As I struggled with playing that character, it hit me that it wasn’t Pilate who sentenced Jesus to death. It was me. Me! Chris Hendrix. It was my sin that condemned Him. It was my faults that nailed Him to the cross. These are things that I’ve known my whole life, but as I began to play the part of Pilate, I realized I’ve not really fully accepted that blame. I’ve been shifting it to those who actually crucified Him. It’s easier to point fingers and wash our hands of the guilt, but the truth is that water doesn’t take away the blame.

Each of us in our own way condemned Him to death. Even though I thought that as Pilate I had the power to save Him, I really didn’t. His ultimate plan was to die on the cross. If He hadn’t been crucified, we would still be in our sins and without hope. He kept that in mind as they hurled their accusations at Him. He loved them enough to stay silent in the face of their lies. He loved them enough to not perform a miracle for Herod. He loved you enough that He willingly died so He could pay the price for your sin. The real power was in His hands, not Pilate’s, and He used it for us. He took our “guilty” verdict on Himself to make us “innocent”. This Easter weekend, if you haven’t thanked Him for that, let me encourage you to. If you’ve never accepted Him for who He was and is, it’s time to recognize Him as the Son of God and invite Him to be Lord of your life. He died for you. Will you live for Him?

Photo by Jose A.Thompson on Unsplash

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A Painful Promise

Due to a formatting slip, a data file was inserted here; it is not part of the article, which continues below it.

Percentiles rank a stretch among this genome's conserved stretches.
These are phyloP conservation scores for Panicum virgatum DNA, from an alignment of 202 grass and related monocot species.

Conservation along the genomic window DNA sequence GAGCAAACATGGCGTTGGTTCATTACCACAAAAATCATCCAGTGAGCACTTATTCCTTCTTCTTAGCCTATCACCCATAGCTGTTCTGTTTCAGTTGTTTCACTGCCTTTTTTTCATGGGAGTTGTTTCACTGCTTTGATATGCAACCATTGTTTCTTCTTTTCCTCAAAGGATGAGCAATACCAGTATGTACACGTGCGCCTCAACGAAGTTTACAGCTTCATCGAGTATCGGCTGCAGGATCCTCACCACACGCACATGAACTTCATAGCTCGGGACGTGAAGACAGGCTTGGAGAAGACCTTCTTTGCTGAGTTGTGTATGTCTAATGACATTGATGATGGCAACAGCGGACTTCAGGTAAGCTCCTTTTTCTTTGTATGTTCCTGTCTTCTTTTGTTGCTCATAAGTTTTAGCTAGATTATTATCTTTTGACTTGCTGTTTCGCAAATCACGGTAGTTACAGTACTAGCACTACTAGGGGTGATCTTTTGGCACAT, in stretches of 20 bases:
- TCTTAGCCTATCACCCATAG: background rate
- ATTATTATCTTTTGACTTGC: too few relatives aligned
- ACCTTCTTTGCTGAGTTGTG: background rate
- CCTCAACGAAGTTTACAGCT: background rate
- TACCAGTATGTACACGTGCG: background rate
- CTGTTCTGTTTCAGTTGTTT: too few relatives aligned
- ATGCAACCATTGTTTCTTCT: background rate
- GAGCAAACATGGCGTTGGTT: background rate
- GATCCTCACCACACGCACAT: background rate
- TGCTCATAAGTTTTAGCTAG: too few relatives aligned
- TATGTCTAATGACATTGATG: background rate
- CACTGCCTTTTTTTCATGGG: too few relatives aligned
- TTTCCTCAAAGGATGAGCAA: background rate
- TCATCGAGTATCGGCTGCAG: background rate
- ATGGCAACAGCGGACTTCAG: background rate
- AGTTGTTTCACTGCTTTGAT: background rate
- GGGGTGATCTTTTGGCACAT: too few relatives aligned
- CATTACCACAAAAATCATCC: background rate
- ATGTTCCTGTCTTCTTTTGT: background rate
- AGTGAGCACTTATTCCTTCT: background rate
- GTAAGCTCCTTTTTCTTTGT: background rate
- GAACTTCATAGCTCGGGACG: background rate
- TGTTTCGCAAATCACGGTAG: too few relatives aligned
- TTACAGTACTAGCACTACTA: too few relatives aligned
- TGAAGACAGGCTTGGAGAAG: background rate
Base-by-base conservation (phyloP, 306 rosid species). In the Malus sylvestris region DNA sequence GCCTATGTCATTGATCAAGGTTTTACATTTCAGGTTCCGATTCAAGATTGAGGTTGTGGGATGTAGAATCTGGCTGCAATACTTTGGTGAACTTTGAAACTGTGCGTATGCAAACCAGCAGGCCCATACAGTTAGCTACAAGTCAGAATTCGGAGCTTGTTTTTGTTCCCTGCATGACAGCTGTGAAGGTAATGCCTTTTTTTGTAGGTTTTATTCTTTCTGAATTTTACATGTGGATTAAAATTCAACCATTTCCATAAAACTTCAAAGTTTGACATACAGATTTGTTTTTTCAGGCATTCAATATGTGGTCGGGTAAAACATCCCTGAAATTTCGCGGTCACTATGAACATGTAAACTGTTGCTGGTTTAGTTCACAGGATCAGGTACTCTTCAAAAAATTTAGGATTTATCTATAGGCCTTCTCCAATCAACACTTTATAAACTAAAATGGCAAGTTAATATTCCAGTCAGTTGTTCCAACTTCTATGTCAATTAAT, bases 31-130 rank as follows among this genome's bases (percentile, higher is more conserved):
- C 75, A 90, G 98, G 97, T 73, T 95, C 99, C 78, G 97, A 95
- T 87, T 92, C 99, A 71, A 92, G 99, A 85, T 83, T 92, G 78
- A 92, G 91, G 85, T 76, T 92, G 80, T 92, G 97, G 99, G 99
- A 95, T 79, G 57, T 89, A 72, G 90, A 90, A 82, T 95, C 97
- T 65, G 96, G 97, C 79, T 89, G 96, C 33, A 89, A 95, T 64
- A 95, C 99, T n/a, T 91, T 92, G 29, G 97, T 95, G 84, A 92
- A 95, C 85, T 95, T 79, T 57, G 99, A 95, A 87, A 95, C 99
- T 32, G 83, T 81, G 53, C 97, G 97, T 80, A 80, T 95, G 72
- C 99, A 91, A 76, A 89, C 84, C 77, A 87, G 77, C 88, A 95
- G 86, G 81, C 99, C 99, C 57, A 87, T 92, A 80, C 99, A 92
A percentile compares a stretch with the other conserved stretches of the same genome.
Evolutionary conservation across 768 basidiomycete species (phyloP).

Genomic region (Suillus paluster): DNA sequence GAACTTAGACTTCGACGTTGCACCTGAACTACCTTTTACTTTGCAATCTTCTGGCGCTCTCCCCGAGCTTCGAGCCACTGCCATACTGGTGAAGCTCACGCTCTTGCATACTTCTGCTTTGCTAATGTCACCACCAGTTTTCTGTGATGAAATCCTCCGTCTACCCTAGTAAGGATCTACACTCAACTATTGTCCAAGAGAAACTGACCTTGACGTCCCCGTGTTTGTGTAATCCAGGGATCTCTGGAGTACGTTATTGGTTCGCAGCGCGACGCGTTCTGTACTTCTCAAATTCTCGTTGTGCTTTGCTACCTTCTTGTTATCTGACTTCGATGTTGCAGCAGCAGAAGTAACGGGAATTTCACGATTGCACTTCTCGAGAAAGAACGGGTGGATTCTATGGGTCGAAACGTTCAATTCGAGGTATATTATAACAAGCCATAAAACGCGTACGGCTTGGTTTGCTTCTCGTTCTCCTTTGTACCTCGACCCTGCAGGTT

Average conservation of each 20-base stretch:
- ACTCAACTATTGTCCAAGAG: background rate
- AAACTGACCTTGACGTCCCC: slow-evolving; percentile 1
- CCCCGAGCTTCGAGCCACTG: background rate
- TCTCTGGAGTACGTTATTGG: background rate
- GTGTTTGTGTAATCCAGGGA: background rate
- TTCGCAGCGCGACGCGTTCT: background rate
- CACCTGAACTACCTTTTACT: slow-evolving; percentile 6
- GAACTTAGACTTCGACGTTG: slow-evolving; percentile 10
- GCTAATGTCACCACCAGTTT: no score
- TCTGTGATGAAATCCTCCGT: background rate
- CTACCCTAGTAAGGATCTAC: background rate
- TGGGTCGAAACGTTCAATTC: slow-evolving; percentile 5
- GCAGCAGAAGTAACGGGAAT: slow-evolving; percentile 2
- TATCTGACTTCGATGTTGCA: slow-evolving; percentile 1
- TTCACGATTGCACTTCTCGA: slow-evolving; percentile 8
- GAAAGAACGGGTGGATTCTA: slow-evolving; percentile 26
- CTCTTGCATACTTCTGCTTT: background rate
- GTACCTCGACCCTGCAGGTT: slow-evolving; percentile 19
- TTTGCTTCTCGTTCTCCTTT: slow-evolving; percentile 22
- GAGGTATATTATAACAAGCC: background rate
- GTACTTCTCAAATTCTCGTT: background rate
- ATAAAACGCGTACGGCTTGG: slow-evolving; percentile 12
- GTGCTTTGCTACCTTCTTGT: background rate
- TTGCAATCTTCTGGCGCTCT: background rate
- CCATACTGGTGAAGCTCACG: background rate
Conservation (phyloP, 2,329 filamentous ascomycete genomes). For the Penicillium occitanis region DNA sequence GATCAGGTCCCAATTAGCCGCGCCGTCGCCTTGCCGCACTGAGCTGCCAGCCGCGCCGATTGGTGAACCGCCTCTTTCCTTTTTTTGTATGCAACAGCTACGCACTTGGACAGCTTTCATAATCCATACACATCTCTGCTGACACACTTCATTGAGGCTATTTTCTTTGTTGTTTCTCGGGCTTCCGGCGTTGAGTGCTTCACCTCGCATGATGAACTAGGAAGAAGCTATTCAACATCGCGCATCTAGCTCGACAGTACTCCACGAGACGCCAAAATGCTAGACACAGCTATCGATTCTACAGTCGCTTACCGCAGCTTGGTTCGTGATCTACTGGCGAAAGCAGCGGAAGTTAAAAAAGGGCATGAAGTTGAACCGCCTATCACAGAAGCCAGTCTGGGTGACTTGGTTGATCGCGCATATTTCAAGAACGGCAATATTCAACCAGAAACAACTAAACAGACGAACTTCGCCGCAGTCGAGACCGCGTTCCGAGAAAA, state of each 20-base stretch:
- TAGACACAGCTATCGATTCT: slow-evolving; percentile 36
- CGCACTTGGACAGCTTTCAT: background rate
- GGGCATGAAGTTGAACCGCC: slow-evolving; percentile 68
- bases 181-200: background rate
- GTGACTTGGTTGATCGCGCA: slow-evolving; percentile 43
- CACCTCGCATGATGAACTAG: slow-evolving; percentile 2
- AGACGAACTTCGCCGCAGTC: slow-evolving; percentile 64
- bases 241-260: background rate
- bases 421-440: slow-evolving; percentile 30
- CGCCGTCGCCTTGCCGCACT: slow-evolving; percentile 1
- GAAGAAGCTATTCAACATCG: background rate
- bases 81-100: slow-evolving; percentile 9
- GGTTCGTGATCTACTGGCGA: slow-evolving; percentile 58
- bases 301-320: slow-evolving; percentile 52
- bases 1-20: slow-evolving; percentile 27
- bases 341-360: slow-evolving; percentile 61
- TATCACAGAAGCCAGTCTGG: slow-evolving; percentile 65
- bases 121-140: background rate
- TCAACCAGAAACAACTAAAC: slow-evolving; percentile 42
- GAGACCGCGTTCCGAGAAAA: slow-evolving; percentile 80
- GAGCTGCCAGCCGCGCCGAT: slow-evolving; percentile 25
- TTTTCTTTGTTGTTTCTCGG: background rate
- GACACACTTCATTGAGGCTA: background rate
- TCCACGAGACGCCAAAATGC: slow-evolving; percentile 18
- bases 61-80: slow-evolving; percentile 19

I’ve always wanted to know more about the two criminals that were crucified on either side of Jesus. The Bible introduces us to them, we hear briefly from them and then they’re gone. In Luke 23:39 we hear one say, “So you’re the Messiah, are you? Prove it by saving yourself—and us, too, while you’re at it!” Then the other one says, “Don’t you fear God even when you have been sentenced to die? We deserve to die for our crimes, but this man hasn’t done anything wrong.” Then he said, “Jesus, remember me when you come into your Kingdom” (NLT).

Both of these men are in agony as well. They have nails in their hands and feet, and they are suspended above the crowd. You can hear the bitterness in the first man’s words. He’s facing certain death, and he’s angry instead of being repentant for the wrongs he’s done. The other man understands that he’s being given what he deserves, yet it leads him to seek forgiveness. Jesus responds to him, “I assure you, today you will be with me in paradise.” I think it’s incredible that when we are in pain, it either makes us bitter or drives us closer to God.

There’s not one of us who won’t have to deal with pain or consequences in our lives. The pain may be physical or emotional, but we are all going to experience it. When we are experiencing it, we can choose to let it make us bitter or better. God uses pain to get our attention because sometimes that’s the only way we will listen. He will do whatever it takes to get our attention to keep us from spending eternity without Him. He sent His only Son to die on the cross to show us He loves us. He forgave the criminal beside Him who had committed a crime worthy of death. He can forgive you too. If you’re in pain today, don’t let it push you away from God. Let it make you more dependent on Him than ever.